Cascais has a vast and complex heritage. With different influences such as the Visigoths, Romans and Arabs, who contributed to the town it is today.
Its name is associated with some stories, the best known as being the derivation of the plural of Cascal (lots of shells) because of the abundance of marine mollusks at the coast.
It was conquered from the Moors during the Lisbon battle, from 1th July to 25th Oct, 1147. At this time, it was a small and simple fishing village that belonged to Sintra. Then, due to its geographical situation, became an important position for the capital of the kingdom.
The movement of this bay increased and contributed to the Discoveries and National Expansion.
During the Spanish occupation, the Spanish kings recognized its geographic position and Cascais suffered a development, with the construction of some fortresses, churches and monuments. It was devastated by the earthquake of 1755, which caused the lost of monuments such as the Castle of Cascais and manor house of the Dukes.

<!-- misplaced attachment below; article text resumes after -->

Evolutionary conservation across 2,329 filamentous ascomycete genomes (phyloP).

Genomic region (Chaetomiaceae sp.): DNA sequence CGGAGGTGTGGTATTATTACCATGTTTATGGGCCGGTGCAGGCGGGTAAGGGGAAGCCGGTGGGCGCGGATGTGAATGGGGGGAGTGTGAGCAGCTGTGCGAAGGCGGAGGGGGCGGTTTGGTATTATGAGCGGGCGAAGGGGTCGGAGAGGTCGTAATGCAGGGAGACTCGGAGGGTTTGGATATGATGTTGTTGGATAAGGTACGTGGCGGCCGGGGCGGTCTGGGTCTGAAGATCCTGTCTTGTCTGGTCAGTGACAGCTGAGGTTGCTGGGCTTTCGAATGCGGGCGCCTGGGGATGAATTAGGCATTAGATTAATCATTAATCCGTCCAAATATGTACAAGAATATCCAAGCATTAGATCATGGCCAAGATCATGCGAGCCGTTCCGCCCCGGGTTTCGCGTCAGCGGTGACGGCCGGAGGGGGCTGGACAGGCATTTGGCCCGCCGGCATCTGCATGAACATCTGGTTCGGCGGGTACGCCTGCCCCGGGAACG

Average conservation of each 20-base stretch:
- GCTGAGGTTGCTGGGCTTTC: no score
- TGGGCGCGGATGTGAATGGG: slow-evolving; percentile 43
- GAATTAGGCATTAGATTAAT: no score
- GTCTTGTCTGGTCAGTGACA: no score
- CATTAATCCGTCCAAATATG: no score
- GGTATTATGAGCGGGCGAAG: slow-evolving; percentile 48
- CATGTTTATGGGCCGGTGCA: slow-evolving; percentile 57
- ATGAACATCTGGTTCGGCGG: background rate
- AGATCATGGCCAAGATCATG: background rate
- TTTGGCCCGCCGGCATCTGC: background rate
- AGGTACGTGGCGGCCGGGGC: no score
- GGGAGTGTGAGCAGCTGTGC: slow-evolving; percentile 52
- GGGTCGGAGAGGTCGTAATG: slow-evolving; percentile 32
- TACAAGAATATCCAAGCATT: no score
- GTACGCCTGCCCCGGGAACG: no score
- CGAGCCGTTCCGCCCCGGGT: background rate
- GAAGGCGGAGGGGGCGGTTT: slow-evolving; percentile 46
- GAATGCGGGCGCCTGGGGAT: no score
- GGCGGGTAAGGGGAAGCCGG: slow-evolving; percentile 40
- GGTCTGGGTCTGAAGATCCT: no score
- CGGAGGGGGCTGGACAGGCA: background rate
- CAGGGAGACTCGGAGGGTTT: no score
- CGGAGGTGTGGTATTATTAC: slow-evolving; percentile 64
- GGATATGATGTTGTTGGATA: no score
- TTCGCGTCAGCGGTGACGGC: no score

It was after 1859, with the construction of the road linking Cascais and Oeiras and the road to Sintra that regained a prominent place. And when the royal family adopted this village for their summer vacation, it never stopped growing. Became the national queen of beaches and was seen as a unique tourist destination.
Despite the end of the monarchy, Cascais maintained its status and continues today to host major national and international names. During the 2nd World War was the exile for people like King Umberto II of Italy and the Counts of Barcelona.
A village full of history and stories that deserve a detailed visit.
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